Solana's NATO mandate ended in December 1999. He had given up the post of Secretary General two months earlier to take up the newly created office of High Representative for the EU's Common Foreign and Security Policy . At the same time he also became Secretary General of the Council of the European Union in order to ensure a certain continuity in view of the Council Presidency, which changes every six months.

On November 25, 1999, Solana was appointed General Secretary of the Western European Union (WEU).

Solana was responsible for initiating and coordinating the Barcelona Conference in 1995, which marked the beginning of the 27-nation Barcelona Process . The European Neighborhood Policy Treaty confirmed and extended it for a period of seven years (January 1, 2007 - December 31, 2013); In 2008 he was transferred to the Union for the Mediterranean . Solana was in charge of negotiating numerous association agreements between the European Union and Middle East countries. He also worked on various integration agreements with South American countries such as Bolivia and Colombia . Together with the UN Secretary General Ban Ki-moon , the representatives of Russia and the USA and the President of the EU Council, he forms the “Middle East Quartet”. He is considered the architect of the Quartet's Middle East roadmap .

Solana also sought a permanent seat for the EU in the UN Security Council and advocated reform of this body.

In November 2004, Solana supported Great Britain , France and Germany in their request to negotiate a treaty with the Iranian leadership regarding the use of nuclear enrichment material. The EU announced through Solana that it hoped to avoid another "American-Iraqi type of invasion" through this and future negotiations.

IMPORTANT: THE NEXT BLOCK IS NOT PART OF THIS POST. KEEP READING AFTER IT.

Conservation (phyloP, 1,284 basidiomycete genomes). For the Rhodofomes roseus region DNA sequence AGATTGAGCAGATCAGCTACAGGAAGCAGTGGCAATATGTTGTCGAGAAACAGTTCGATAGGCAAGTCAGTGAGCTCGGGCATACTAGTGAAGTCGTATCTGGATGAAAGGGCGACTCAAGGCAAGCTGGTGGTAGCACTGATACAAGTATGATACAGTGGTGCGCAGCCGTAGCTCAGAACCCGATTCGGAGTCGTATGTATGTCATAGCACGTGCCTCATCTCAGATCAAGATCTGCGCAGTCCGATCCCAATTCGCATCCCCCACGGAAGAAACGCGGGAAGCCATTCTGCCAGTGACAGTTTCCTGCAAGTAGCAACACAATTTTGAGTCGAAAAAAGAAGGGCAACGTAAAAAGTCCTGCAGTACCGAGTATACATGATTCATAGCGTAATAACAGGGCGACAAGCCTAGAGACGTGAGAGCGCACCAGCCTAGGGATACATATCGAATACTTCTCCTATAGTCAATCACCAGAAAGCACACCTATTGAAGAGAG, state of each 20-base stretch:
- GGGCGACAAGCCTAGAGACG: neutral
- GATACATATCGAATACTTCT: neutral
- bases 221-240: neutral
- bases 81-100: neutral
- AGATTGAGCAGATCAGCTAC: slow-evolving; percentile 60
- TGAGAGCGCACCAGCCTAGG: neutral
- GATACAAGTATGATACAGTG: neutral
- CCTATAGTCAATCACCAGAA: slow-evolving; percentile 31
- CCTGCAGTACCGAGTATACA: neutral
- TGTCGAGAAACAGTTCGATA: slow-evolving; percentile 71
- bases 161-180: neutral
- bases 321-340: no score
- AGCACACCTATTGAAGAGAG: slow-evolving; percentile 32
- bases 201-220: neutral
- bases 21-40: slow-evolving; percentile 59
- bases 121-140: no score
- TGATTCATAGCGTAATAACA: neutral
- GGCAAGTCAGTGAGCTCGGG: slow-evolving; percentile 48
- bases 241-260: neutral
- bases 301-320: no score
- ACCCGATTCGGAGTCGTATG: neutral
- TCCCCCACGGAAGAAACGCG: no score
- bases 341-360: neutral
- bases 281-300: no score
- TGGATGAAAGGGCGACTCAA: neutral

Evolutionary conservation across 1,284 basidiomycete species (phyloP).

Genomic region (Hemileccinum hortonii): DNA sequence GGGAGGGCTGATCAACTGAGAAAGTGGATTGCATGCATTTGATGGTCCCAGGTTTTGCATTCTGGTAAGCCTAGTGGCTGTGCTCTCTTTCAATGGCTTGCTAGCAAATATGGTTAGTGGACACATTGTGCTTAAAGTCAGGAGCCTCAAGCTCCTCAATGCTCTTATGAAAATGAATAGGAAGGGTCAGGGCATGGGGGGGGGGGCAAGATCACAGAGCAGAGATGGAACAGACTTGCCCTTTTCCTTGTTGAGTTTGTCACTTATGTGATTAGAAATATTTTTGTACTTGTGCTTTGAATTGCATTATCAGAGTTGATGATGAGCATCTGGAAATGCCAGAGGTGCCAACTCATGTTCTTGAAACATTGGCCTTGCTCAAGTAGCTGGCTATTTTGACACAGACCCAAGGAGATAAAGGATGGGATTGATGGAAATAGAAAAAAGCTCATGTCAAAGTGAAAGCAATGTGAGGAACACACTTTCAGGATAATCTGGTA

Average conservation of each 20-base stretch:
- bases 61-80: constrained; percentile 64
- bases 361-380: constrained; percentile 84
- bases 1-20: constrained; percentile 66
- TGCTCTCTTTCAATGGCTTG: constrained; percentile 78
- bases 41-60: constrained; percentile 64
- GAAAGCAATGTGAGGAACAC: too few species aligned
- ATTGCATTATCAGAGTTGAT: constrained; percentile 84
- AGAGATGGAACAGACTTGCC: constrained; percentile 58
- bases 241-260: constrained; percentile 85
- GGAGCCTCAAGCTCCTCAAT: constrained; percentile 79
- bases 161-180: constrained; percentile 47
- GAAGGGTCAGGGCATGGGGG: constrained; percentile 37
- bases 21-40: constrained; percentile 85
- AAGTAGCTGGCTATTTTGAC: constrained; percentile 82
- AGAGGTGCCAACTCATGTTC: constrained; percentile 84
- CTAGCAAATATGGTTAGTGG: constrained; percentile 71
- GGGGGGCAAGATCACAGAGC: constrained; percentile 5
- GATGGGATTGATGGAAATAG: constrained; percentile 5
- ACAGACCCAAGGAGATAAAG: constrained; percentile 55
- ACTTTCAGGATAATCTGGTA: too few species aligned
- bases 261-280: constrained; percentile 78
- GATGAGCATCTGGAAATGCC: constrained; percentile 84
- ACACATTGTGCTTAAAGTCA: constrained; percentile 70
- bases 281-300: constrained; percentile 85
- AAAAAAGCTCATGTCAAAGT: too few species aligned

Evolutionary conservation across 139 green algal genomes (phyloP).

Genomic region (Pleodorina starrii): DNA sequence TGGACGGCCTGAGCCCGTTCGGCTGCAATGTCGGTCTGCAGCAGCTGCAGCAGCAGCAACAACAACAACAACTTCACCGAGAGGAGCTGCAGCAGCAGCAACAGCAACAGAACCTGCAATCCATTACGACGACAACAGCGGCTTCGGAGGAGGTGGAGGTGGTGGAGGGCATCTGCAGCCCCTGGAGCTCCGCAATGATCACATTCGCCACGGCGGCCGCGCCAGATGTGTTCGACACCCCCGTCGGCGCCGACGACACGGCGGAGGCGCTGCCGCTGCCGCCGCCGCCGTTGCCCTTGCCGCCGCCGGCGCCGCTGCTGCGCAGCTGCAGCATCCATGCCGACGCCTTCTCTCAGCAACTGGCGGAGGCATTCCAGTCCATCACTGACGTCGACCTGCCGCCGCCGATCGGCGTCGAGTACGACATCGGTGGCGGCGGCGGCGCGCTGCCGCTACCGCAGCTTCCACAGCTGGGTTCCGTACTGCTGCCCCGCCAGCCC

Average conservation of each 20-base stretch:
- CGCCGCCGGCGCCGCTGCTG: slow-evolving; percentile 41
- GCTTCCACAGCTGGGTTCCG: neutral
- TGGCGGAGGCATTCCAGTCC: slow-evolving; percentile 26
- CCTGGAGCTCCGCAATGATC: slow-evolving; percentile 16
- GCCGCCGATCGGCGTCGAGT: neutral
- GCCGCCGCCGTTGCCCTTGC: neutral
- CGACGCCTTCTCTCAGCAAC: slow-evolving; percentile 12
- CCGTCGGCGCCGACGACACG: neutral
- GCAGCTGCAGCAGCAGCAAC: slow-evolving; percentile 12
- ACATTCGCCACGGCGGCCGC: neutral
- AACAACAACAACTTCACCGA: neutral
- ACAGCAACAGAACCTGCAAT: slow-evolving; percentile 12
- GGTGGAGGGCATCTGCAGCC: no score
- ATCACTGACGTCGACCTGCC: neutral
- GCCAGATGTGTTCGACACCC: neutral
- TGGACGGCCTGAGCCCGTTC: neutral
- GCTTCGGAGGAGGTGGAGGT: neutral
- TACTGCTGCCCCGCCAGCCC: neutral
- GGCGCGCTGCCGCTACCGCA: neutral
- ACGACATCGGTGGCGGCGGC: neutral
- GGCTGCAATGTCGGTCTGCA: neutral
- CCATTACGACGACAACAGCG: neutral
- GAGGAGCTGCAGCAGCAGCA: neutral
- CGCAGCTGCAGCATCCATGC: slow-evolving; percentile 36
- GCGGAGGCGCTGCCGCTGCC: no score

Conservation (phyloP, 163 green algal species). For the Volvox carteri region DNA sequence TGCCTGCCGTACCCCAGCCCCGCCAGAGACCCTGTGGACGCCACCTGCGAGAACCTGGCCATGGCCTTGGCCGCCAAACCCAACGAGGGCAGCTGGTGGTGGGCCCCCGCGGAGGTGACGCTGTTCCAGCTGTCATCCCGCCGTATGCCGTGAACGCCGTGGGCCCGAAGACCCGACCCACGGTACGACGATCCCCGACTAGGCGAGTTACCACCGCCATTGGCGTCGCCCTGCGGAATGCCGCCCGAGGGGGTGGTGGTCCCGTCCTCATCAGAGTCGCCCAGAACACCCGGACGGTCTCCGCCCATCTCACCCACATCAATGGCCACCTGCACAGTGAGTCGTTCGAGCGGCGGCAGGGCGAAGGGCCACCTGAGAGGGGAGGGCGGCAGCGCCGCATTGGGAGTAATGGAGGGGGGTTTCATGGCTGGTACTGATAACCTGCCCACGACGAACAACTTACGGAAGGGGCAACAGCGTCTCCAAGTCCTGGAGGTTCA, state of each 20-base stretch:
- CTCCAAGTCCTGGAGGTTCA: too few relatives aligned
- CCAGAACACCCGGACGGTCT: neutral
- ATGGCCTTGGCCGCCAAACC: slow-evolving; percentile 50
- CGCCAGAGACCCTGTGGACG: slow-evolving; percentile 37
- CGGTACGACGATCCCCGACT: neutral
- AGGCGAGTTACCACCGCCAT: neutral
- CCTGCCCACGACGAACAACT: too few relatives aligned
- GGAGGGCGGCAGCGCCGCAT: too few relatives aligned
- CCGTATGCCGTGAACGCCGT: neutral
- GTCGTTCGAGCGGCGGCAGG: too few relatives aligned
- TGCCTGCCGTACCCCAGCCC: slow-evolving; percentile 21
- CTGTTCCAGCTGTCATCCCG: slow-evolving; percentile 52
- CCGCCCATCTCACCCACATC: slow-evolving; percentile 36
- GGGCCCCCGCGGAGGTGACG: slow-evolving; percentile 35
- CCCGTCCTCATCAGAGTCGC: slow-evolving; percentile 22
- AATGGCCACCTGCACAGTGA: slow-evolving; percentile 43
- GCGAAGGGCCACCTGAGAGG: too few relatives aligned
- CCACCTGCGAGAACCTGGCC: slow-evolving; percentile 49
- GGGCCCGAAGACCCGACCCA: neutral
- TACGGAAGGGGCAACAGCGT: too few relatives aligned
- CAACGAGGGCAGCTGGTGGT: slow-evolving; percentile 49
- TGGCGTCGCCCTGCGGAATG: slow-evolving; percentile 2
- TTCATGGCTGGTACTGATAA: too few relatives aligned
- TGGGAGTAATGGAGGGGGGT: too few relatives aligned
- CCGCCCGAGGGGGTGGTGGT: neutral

Not everyone recognized Solana as an EU foreign policy official. This became evident in Israel in July 2004 . Then-Prime Minister Ariel Sharon declined to meet with Solana, saying he would not partner with the EU despite Solana's prominent role in the Middle East Quartet. Solana replied that he and the EU would definitely remain involved in the Israeli-Palestinian peace process, whether Israel liked it or not. On November 26, 2004, Sharon and the Knesset decided to work with the EU within the framework of a neighborhood agreement (ENP) and to withdraw from the Gaza Strip .

On January 21, 2005, Solana met with the newly elected President of Ukraine , Viktor Yushchenko , to discuss the possibility of future EU membership, although the EU Commission had recently announced that it had no plans for Ukraine's accession feature.

In January 2006, Solana mediated the gas dispute between Russia and Ukraine, although the Austrian EU Presidency did not consider mediation to be urgently necessary - according to witnesses, Solana is said to have urged Moscow to give in and it was apparently not clear whether he was acted on behalf of the EU or on its own initiative.

Not least because of these criticisms, there was speculation about the successor to Solana. The talks included the Hungarian Prime Minister Péter Medgyessy and the former French EU Commissioner Michel Barnier .

On June 6, 2006, Solana presented an offer to Iran regarding its nuclear program on behalf of Great Britain, China, France, Germany, Russia and the USA.

Charlemagne Prize winner Javier Solana

On May 17, 2007, Solana received the International Charlemagne Prize in Aachen . He was honored for his services to Europe. However, for the first time in years, the award ceremony was accompanied by protests. The reason for the protest was the allegation that Solana, as NATO Secretary General , gave the order to bomb Yugoslavia during the 1999 war in Kosovo , without a UN mandate having been given.